530 5.7.1 Client was not authenticated

    can you please

  14. Anonymous Reply

    Do you ever run into the Event Viewer error regarding TLS will not work unless the server has a certificate installed? If the server doesn’t have a certificate installed will the above configuration work?

  15. Steve Garvie Reply

    I was wondering if any one successfully used anonymous authentication. MS told me that I could point to my MX record and use port 25. It even was detailed out in the article they sent me. You have to create an inbound connector in the Exchange admin panel.

    Benefit: You dont need to create email address or do send as permissions. It just works!

    We previously had this working using mail.messaging.microsoft.com

  16. sawyer Reply

    Steve is there a link to this article MS sent you?

  17. Seth Reply

    Nice, but what about if want to relay you mails from Office365 –> Outbound Smarthost? The Outbound Smarthost only supports Basic Authentication and no IP Whitelist or something. Office365 doesn’t support relay authentication. what a shame.

    Regards
    Seth

  18. Guy Saar Reply

    I think that it’s the best article that i read about SMTP Relay.
    It helped me to solve a case with a customer of mine.

  19. Hi there, this weekend is good in support of me, since this time i am reading this enormous
    educational paragraph here at my house.

  20. Turbomcp Reply

    Hi Eyal
    First of all thanks again for very interesting article
    you can also add an anonymous or not anonymous relay using ip and custom connector in 365
    to the cloud using 25 with or without ssl
    from the source nat ip of the on premises.
    i noticed few times that either authentication(straight to 365) didnt work for older devices
    or it was too complicated to setup a fault tolerance smtp iis’s and all the other settings for hundreds of relay hosts.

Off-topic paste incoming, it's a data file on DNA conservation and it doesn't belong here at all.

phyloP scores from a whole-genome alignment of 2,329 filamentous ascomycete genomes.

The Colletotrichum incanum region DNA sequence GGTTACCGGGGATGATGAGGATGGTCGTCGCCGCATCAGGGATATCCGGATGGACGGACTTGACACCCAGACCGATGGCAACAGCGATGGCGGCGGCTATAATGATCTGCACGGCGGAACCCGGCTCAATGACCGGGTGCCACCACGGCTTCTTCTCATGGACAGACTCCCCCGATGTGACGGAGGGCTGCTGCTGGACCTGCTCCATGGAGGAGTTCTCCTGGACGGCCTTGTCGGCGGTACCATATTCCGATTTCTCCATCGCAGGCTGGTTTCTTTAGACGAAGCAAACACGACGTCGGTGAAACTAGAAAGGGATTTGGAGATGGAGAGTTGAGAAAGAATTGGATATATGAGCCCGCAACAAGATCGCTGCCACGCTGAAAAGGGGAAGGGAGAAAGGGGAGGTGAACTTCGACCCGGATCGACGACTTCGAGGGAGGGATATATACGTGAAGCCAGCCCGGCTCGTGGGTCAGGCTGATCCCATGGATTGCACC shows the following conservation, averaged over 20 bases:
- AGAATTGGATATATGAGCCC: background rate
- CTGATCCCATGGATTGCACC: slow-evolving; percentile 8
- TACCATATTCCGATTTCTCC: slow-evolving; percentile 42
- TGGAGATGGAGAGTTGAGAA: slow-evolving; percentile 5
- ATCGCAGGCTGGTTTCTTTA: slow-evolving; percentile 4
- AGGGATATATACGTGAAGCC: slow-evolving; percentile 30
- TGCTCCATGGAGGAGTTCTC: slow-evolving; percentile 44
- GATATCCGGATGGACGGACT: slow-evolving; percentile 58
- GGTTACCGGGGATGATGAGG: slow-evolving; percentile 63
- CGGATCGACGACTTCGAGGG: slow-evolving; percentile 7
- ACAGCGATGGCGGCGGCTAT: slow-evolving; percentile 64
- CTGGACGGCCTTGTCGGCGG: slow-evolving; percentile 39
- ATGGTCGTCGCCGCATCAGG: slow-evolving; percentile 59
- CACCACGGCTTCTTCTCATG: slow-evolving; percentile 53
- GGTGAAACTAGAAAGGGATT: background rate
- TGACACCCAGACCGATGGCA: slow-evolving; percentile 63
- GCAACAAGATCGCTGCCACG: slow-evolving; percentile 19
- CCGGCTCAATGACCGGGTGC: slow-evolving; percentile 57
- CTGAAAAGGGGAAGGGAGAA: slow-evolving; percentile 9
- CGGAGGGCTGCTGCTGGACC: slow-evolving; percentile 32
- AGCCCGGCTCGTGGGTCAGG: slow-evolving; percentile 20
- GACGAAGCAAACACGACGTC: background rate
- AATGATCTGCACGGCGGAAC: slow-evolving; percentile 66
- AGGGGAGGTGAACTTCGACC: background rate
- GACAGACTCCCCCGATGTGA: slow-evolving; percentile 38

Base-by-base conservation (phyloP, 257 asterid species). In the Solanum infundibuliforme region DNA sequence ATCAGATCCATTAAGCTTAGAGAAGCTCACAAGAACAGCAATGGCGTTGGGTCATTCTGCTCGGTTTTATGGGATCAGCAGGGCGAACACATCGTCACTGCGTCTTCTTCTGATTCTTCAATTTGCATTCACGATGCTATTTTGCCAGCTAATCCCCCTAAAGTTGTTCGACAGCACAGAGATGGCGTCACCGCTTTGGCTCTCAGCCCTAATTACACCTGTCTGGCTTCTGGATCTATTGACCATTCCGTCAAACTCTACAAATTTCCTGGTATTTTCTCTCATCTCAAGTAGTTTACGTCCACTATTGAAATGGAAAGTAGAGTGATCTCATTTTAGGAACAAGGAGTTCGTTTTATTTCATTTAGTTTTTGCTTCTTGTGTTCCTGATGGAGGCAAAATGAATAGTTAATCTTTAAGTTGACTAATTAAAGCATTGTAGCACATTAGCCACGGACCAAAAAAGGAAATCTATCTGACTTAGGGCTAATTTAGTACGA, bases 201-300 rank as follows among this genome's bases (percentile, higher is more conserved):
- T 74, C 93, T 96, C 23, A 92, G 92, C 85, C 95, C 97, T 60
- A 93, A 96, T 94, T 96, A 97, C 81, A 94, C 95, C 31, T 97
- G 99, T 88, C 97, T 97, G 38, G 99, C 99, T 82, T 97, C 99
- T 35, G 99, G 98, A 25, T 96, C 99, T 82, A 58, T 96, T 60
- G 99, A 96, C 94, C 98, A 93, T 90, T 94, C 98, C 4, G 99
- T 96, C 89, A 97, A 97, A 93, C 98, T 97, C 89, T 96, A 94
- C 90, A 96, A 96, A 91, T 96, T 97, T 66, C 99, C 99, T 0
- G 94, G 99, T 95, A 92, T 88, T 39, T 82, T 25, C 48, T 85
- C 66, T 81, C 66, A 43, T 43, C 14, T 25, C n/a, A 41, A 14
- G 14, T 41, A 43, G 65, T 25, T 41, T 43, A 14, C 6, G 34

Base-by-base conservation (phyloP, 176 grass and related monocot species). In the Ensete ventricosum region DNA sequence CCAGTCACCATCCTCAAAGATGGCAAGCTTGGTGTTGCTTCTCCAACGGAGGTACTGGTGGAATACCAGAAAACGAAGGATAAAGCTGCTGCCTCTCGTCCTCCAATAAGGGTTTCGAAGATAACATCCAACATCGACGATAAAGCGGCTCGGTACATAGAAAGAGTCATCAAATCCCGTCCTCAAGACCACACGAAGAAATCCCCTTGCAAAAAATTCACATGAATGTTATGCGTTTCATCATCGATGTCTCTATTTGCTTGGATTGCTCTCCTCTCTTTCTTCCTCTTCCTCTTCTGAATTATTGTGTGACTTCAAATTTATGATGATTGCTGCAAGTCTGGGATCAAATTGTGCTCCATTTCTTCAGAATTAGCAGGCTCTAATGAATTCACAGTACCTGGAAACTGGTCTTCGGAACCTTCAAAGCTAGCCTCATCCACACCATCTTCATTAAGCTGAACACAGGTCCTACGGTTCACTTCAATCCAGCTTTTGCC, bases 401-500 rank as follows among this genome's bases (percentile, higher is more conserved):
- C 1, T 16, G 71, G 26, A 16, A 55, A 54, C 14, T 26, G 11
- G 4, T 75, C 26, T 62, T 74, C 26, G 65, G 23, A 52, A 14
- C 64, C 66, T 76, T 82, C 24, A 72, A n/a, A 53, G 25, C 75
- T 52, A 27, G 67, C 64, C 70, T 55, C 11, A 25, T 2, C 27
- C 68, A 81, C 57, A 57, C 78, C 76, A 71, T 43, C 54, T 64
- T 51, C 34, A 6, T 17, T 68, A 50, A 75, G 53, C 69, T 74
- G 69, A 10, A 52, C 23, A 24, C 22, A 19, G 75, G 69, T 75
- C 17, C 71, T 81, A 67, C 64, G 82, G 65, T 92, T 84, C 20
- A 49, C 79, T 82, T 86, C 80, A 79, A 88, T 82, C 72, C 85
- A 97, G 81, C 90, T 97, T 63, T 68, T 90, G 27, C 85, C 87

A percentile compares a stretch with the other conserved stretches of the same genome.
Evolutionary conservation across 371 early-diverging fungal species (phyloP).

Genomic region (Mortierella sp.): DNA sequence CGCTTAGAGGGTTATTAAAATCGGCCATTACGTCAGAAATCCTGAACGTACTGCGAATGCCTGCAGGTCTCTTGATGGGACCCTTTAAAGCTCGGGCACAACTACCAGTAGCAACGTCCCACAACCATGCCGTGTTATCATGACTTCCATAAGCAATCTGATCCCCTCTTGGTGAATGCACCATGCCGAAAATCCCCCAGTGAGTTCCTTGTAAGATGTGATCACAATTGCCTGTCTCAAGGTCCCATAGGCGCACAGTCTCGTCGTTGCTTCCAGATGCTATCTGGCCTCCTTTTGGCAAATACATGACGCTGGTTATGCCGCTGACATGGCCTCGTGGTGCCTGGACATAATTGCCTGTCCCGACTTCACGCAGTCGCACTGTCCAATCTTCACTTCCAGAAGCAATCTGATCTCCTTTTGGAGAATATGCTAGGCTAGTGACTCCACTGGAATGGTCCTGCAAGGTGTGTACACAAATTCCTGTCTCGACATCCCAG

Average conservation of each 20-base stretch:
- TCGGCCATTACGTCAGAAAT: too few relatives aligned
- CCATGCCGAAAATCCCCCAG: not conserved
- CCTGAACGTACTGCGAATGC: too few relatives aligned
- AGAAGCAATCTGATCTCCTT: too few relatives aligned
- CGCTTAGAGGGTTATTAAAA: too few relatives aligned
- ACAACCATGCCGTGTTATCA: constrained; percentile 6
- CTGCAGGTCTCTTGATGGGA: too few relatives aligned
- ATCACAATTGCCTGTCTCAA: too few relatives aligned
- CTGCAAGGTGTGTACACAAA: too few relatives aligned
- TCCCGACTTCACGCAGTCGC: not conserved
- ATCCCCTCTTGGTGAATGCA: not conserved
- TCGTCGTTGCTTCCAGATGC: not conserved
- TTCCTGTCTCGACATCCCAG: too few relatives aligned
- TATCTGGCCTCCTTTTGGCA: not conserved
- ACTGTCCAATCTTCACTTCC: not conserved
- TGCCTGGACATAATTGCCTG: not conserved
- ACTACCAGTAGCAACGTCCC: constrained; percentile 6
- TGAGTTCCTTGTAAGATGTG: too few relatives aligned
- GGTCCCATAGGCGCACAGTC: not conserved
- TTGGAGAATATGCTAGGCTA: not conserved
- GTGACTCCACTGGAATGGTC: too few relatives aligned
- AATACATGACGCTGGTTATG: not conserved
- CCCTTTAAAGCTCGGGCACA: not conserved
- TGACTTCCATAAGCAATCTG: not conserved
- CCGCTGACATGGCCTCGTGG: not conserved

its true it isnt the most secure maybe(cause everyone using that nat could potentially use it)

  21. Breakingcustom Reply

    One thing is if you use an alias, when the other end receives the email it will still show up as the person’s primary SMTP address.

  22. Alex Reply

    Terrific article! Especially the troubleshooting section. Thanks for sharing the SMTP Test app, this will come in handy in the future!

  23. Where have you been all my life? This article is great, I wish I would have found it sooner as it spells out each option we use. Excellent work!

  24. Noel Reply

    When you set this to use an inbox in the cloud, is it suppose to leave a copy of the sent item inside the sent box?

    This is normal behavior when using Outlook

  25. Great article.

    Does anyone have any idea how to modify the default postmaster email address using this setup.

    I have read that you simply change the Domain Name in the Domains list to the domain of the O365 email. In this example the Domain Name would be “SRV1.o365info.local” and failures would attempt to send to postmaster@srv1.o365info.local . Unfortunately I find that if you change this to the O365 domain then all the mail gets put into the drop folder as it is considered to be local mail.

  26. As far as I understand, your wish is to implement a flow that has the following characters
    • FAX device sends E-mail message via the IIS SMTP relay
    • The IIS SMTP relay “forward” the E-mail message to Exchange Online
    • Exchange Online try to deliver the E-mail message to the destination recipient
    • In case that the destination recipient is not valid, you wish that the “source recipient” that send the E-mail message (the FAX device in our example) will get the NDR.
    The problem with this scenario is that – the NDR message, will be sent to the user mailbox which is used by the IIS SMTP relay.
    The NDR message will not be sent to IIS SMTP relay server and will not be sent to the original recipient (The FAX device).
    For example – in the case that the IIS SMTP relay uses the user credentials of: john@o365info.com, the NDR message will be returned to John mailbox.
    The only work around that I can think of in this case is, to create some inbox rule or Exchange transport rule that sends a copy of NDR messages that sent to “John” mailbox to additional recipient so you will be able to know about a scenario in which the E-mail address was not sent to her destination.
    Eyal Doron

  27. RPDomain Reply

    I’ve beeen browsing for more than 4 hours today, and i’m yet to find a
    page like yours. It’s made my effort online worth while.
    Personally, iff all site owners andd bloggers produced good
    content like this, the internet would be a more usesful
    resource.